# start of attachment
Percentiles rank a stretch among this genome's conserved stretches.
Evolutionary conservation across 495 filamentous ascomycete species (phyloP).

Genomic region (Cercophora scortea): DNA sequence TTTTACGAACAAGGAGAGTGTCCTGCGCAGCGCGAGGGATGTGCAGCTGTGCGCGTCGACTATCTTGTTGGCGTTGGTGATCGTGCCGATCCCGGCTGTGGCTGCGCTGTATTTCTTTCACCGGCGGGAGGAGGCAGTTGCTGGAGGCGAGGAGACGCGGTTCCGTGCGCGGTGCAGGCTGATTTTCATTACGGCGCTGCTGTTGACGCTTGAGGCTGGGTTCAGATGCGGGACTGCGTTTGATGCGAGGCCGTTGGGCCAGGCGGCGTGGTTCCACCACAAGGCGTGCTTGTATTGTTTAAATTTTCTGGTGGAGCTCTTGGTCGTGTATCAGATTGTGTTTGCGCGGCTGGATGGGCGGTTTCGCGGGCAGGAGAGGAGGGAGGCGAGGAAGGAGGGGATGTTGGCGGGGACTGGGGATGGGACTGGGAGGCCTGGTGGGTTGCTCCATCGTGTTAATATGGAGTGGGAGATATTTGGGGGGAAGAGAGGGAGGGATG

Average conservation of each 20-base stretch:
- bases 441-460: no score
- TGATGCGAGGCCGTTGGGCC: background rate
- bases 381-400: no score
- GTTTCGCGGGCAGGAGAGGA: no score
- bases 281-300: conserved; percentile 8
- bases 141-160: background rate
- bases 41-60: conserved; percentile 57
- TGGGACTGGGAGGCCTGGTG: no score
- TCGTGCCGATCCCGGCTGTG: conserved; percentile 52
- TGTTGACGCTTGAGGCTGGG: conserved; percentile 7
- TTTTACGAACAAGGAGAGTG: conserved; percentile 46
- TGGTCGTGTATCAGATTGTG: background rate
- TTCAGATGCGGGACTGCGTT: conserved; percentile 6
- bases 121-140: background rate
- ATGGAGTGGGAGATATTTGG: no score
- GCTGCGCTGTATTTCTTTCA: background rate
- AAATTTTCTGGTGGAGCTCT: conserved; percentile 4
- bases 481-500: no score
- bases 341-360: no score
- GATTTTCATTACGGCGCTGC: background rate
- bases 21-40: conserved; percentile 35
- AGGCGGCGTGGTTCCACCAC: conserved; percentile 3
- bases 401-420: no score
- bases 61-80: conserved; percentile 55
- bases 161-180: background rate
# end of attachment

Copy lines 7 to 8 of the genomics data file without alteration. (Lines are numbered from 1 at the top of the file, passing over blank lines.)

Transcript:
- bases 381-400: no score
- GTTTCGCGGGCAGGAGAGGA: no score